Norma Gay Pewett
A chewed-looking Styrofoam snowman head,
Black felt pipe, googly stuffed-animal eyes
(also the bag of eyes, I discover later)
A sweater that smells disagreeable unless it is your mom’s
An ocher clipping with a penned-in arrow
To my head— “My Daughter” as if I don’t
Recall sitting in turpentine at Methodist art camp
Some recipes she never used, but carefully copied longhand
Swedish meatballs, ham loaf, Hanukkah cookies
Did she know we were not Jewish? Did she know
The people in the multi-picture frame, never filled with us,
So beautiful and fresh, having action-packed fun?
She never saw the sea, but pictures of the sea—
Did she long for the thrum of waves on pebble?
Some hanks of yarn, maybe free, from the spinners where
Her working life began at fifty, where she nearly
Fell in love with her foreman, but for her bad heart
Her bad heart, to my brother, who died with it in his chest.
Her Ozark drawl, her temper, her madwalk to my sis-
ter; her terror of twisters to all, her scrawl she left
backwards, to her ma. After all, most say I got
Her hazel eyes, her love of fun, her Irish hair, and the low
Thyroid that left her brows and mine scant
She left her death-day as my birthday, to me, alone.
Norma Gay Prewett
Mama had little patience with people who ran around with nekkid heads or “napes,” meaning “necks,” a word borrowed from HER mother, Addie Rose, the original hillwoman who cooked on a black iron range and washed in a kettle over a fire in the sandy yard of her Arkansas homestead. Mom was a slight variation on her mom (just as I am a slightly-educated version, a pale palimpsest, of my mom). We are all a set of jewel-tone interlocking Tupperware bowls—each locking nicely into the other over the generations. My five sisters and I and probably to a lesser extent, my brother, could be bundled until we resembled teddy bears, but we would be unprotected from the world of dangers, in Mother’s eyes, if we wore no scarves. Now, a word about head gear. As children, or hostages, we had no choice. Long toboggan hats were in style then (see them in A Christmas Story) and Donna, my closest sister in age, and I both sported them far into the Spring. (In Illinois, that time was variable.) Mom favored wool in all things, and that would have been great had I not already developed the delicate Irish skin that plagues me today. I slept in white cotton gloves to cover my split cuticles just last night—I looked like Minnie Mouse.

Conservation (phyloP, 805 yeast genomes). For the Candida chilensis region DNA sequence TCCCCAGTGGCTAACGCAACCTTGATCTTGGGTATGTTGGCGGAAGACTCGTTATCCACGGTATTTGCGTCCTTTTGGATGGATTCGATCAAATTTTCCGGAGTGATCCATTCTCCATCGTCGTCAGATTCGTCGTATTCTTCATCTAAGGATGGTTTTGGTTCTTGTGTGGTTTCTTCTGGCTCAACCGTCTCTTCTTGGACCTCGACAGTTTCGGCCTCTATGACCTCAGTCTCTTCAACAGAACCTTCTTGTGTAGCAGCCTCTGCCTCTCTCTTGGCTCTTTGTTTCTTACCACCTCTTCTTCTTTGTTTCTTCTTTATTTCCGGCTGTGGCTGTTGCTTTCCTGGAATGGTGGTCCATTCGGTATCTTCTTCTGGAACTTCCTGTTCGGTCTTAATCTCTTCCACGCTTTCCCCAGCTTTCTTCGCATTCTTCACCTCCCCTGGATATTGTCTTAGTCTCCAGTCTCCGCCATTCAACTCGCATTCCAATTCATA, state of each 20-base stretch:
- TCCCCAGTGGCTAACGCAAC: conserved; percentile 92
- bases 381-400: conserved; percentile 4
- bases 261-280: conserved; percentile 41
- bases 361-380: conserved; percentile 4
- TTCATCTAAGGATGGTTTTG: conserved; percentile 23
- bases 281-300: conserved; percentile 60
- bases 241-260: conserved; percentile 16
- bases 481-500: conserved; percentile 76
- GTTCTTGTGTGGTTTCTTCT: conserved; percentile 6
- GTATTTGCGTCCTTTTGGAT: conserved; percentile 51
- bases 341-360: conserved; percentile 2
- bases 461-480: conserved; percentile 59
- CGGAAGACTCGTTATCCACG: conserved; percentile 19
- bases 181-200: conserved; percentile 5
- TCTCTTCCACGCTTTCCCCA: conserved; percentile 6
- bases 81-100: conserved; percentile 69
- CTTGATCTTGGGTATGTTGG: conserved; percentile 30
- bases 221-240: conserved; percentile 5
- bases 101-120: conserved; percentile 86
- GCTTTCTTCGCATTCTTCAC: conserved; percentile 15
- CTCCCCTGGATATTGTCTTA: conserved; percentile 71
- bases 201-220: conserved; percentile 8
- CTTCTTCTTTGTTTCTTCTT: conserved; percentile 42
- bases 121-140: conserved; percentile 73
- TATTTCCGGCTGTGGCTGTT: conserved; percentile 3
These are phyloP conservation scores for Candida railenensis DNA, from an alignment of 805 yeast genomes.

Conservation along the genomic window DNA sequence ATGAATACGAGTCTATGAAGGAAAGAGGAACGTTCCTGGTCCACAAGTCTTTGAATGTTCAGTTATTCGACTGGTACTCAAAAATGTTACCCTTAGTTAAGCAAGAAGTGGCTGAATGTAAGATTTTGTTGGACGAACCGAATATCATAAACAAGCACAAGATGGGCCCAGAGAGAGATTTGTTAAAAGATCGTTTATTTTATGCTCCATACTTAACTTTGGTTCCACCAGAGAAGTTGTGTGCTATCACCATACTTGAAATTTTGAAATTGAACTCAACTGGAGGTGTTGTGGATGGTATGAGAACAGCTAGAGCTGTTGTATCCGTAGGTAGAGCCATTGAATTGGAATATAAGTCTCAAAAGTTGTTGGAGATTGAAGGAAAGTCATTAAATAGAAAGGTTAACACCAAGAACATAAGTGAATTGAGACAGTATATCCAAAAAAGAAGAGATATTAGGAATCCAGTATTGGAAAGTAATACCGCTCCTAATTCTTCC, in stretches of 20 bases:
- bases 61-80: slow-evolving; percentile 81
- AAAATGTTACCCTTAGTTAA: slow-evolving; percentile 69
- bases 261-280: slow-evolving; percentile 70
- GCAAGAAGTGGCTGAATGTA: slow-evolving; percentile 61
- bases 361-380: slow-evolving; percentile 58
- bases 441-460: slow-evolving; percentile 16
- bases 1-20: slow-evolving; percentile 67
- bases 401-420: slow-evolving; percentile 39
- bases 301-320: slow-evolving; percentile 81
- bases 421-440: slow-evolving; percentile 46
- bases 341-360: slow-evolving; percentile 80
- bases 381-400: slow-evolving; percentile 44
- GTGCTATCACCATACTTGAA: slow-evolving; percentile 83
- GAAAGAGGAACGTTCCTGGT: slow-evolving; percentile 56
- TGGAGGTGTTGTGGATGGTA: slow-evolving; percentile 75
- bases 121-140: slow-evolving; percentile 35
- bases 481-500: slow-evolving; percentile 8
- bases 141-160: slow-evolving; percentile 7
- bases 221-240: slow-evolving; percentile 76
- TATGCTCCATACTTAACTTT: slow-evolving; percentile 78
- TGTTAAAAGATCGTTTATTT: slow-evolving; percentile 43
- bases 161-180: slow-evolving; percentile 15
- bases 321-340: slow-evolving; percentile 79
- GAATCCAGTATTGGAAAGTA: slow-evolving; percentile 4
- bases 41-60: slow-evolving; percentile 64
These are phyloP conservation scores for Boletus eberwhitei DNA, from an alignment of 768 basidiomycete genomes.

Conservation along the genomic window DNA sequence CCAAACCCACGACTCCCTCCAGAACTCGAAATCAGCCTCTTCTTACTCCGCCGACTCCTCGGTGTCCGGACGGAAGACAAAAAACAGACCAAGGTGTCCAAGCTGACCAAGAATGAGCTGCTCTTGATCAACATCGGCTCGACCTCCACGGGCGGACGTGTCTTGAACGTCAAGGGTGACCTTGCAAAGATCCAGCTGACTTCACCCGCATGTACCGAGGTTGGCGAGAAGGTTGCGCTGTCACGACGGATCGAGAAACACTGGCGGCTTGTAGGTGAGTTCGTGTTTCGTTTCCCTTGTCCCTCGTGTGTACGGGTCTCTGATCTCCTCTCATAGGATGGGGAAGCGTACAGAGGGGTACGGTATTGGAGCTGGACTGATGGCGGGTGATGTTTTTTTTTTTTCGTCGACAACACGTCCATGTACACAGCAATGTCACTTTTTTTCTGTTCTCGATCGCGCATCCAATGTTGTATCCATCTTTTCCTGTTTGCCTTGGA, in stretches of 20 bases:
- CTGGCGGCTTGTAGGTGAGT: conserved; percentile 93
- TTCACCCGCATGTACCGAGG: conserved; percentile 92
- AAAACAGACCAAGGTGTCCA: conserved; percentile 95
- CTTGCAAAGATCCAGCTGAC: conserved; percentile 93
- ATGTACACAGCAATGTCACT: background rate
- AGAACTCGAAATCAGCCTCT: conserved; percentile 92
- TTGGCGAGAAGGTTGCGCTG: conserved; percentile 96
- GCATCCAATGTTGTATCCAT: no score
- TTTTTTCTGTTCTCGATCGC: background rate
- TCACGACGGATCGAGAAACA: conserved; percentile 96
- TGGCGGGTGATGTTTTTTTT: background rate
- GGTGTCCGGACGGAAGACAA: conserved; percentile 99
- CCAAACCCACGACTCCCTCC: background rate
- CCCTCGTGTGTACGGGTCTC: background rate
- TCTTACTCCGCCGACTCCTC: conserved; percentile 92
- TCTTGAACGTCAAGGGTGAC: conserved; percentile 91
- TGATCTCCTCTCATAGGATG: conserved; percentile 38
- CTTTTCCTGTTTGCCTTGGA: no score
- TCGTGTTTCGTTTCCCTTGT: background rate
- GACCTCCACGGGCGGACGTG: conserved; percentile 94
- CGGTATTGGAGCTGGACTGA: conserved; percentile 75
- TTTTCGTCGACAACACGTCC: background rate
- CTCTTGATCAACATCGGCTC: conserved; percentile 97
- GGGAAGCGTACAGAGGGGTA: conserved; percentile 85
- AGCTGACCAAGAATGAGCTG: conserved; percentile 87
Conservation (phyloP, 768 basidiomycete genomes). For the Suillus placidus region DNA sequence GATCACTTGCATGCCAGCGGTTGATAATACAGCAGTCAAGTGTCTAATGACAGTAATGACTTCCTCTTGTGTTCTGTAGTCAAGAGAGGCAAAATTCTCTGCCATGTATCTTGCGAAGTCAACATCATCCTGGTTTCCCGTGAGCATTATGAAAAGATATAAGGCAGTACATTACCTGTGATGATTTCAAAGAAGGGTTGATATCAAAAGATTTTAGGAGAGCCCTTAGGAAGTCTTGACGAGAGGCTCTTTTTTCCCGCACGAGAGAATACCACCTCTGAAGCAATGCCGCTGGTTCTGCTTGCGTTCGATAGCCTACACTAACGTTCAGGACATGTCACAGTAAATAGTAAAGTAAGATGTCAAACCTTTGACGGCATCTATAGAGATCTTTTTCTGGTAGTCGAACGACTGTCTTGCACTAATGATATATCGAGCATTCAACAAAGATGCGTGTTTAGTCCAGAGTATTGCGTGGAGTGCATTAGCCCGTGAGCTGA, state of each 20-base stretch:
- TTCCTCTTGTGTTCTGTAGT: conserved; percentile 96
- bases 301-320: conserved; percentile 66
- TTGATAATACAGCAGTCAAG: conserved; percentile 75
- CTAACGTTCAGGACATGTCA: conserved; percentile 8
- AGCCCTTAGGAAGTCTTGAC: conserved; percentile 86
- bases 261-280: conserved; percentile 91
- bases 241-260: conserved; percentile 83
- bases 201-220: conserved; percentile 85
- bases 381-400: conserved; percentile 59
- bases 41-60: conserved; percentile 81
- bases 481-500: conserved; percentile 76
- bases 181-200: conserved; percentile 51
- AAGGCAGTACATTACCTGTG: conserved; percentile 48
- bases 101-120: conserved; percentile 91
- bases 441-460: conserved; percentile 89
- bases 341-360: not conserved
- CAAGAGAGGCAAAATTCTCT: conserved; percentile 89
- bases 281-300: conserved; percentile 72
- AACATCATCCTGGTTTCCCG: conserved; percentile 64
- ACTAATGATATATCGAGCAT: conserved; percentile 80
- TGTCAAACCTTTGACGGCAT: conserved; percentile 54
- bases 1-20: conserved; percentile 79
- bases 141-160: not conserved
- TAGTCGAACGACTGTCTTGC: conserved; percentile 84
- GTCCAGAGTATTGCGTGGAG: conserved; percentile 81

It could be one of those achingly lovely April nights though, where the lilacs were finally blooming and the scented light wind lured a person out by whispering promises, and my older sisters Jeanett and Pat would be awaiting their dates—who all drove convertibles it seemed to me—big Pontiacs with shining heads of the Indian on the hoods—but they could not set foot one on the porch until they had “something on that head.” Mom stood sentry. (That was the least of her problems with us wild things, but it was within her power to enforce.) It was magical, talismanic, power-laden. It protected one from the earache and the sore throat and the bronchitis. And it didn’t matter if the scarf was the kind they called “chiffon”—that spider-webby, sherbet-colored gauzy material that was of no insulating value whatsoever. Somebody has a photograph of Jeanett standing in our country yard during this era—she is posed in front of a fully-laden lilac, wearing a full cinched circle skirt with a can can (starched nylon petticoat), a wide leather belt, a short-sleeved sweater, and her scarf around her neck. She looked a little like Annette Funicello in those days, maybe painting on a beauty mark too, but with the neat figure and neat flipped cap of a hairdo and the big red lips. She might be sixteen or seventeen. I love that photo, with its wavery edges, and though it is black and white, of course, I can feel the lilac color of that diaphanous scarf in my very core. When she rode in that convertible with Jessie or James or whomever her current fling was—she would be glad to have something on that head.